How are things faring in the non-alchoholic and own-label drinks departments? Part 3 of our special report turns the spotlight on these two sectors.

Playing the functional card hasn’t paid off for everyone. Ribena’s value sales slipped 9.6% and volumes by 13% [IRI] despite new labelling clearly displaying the brand’s fortification with vitamins A, C and E and calcium.

Martin Hall, CEO of soft drinks manufacturer Freedrinks, thinks he knows the reason why. “The country’s collective palate has matured rapidly over recent years,” he argues. “The UK is now a nation of foodies and catered to accordingly, with one glaring exception - soft drinks. It’s a category that needs to catch up.”

And a host of brands are looking to do just that with sophisticated offerings aimed at tapping demand from health-conscious consumers looking to cut alcohol consumption.

With sales of adult soft drinks soaring, J2O has brought out limited-edition Pear Gold, blending pear and guava. “It’s a non-alcoholic alternative to cider,” says brand owner Britvic’s Graham. “It taps into the trend for in-home socialising and consumers’ desire for premium products to create the out-of-home experience at home.”

Alternatives to alcohol

Shloer is thinking along the same lines with its limited-edition Raspberry and Rhubarb Punch, designed to be served in a punch bowl with ice. “When entertaining at home, consumers want to offer guests something special and the opportunity to create some theatre around the serving of the drinks is a very motivating factor in the purchasing decision,” says Amanda Grabham, head of brand marketing at Shloer.

Fever Tree ginger beer

The trend is also benefiting lemonade, as drinkers demand more authentic traditional lemonades as an alternative to alcohol. “There is an apparent growing demand for more authentic lemonades,” says Luke Benson, on-trade marketing executive for soft drinks brand Fever Tree, pointing to lemonade’s 8.2% growth on volumes down 0.9% [Kantar]. “We launched a cloudy Sicilian lemonade using lemon extracts from Sicily last year with great success.”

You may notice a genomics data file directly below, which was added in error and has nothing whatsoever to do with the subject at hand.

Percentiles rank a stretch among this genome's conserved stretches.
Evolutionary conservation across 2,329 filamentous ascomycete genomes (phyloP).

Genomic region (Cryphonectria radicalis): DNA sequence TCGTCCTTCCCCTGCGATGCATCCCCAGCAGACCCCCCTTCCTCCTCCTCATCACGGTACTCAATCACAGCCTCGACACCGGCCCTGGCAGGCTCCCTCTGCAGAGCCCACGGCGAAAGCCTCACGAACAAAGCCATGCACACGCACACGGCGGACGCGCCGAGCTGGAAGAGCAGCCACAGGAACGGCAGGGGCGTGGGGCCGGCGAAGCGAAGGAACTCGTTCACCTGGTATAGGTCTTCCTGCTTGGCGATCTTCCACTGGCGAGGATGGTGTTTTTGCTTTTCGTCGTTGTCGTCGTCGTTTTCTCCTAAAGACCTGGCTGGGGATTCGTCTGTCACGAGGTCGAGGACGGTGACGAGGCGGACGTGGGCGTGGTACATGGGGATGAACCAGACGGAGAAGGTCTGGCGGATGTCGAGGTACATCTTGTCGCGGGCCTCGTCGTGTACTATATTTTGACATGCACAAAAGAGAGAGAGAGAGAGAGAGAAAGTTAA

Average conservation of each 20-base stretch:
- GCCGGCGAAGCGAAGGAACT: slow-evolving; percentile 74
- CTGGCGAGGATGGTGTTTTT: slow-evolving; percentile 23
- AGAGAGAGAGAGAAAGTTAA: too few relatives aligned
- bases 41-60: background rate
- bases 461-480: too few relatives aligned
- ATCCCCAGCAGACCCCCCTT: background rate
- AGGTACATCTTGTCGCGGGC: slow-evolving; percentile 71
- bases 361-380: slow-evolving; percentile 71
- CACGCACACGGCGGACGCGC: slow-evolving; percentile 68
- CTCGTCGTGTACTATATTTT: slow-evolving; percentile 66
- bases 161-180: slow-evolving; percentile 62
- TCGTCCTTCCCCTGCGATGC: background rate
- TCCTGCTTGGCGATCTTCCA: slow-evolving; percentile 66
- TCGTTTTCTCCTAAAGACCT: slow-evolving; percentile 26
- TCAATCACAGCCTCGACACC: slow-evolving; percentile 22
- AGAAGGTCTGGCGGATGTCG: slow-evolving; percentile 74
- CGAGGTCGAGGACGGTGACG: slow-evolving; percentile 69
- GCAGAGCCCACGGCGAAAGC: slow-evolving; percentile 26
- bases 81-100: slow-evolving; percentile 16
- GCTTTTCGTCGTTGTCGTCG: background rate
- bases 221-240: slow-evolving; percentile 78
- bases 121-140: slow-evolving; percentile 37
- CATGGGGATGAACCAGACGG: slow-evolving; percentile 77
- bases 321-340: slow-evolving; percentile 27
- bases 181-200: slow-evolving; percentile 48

Schweppes, whose sales rose as volumes fell, is targeting such consumers with a new limited-edition summer punch. The lemonade, which hit shelves in February, comes in 2-litre bottles and six-packs of 330ml cans. “The summer punch has been created with adult taste and quality expectations in mind,” says Canney at CCE, Schweppes’ distributor.

Others are more explicitly mimicking alcoholic drinks in their efforts to appeal to the abstemious. Soft Brew had beer drinkers in mind when it launched its non-alcoholic brewed range of soft drinks in October 2011. Distributor RH Amar says volume sales of Soft Brew - made with malted barley, hops, fruit juice and spring water - grew 14.8% in 2012.


Soft Brew

The drink pours like a beer with a frothy head and delivers a ‘rasp’ on the back of the throat to mimic a beer - a unique selling point compared with other adult soft drinks, claims Lesley Parker, product marketing manager at RH Amar: “Soft Brew offers an unashamedly proper adult drink, without compromise. These are exciting times for the category.”

Freedrinks clearly agrees. It says it has spent €4.5m developing Zeo, an adult soft drink containing 32 natural herbs and botanicals designed to mimic the kick of a 30% abv drink. “It’s a soft drink with a difference, which delivers a tingling taste sensation but is also fruity, clean, crisp and refreshing,” says Freedrinks’ Hall. The company has secured listings in Harvey Nichols from this month.

Own label

Despite the host of branded NPD in the adult soft drinks subcategory, it is actually own label that’s contributing most to the sub -category’s growth. While adult soft drink brands’ sales were more or less flat last year, own label surged 22.3% on volumes up 51% [Kantar].

In the soft drinks category as a whole, of the big four Tesco gained the greatest market share, with sales up 5.7%, but Sainsbury’s and Morrisons are underperforming with growth of just 2% for Sainsbury’s, and Morrisons down 1.7% [Kantar].